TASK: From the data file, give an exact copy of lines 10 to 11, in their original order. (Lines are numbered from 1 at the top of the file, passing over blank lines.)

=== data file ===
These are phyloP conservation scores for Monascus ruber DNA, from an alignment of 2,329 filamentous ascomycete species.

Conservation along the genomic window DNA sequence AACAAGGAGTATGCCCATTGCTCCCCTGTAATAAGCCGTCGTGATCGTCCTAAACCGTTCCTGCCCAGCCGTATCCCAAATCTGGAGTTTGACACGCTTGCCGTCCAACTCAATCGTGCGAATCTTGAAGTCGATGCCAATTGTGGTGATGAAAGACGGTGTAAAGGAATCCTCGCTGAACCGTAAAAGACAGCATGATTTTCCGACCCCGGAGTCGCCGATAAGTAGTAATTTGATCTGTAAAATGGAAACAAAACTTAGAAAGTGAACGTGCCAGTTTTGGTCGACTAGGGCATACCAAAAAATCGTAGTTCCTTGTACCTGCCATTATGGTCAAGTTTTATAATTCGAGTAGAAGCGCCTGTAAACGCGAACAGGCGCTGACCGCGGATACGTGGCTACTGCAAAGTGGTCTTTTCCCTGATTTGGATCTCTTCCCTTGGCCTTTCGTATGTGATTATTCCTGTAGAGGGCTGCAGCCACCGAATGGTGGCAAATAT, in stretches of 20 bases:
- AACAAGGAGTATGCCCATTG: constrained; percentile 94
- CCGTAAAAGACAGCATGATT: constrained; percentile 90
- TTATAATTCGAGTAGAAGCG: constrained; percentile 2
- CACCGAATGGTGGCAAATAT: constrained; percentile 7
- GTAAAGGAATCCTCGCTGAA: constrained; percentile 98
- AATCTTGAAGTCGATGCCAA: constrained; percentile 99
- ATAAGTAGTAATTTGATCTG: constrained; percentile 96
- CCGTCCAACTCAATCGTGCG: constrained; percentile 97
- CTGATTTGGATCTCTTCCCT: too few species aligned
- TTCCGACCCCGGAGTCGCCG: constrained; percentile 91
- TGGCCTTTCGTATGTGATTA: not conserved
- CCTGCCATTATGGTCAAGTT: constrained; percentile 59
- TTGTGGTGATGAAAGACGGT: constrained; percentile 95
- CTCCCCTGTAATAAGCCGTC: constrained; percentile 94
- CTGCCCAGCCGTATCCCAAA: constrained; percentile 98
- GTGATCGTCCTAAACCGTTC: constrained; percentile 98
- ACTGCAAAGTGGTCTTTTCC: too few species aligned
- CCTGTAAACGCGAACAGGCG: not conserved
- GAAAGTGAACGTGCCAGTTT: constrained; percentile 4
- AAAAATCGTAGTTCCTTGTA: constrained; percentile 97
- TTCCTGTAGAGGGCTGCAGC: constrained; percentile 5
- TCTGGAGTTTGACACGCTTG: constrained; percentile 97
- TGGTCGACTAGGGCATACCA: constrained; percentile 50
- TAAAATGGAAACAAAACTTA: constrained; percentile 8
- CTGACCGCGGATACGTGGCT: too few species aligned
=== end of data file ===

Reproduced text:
- CCGTCCAACTCAATCGTGCG: constrained; percentile 97
- CTGATTTGGATCTCTTCCCT: too few species aligned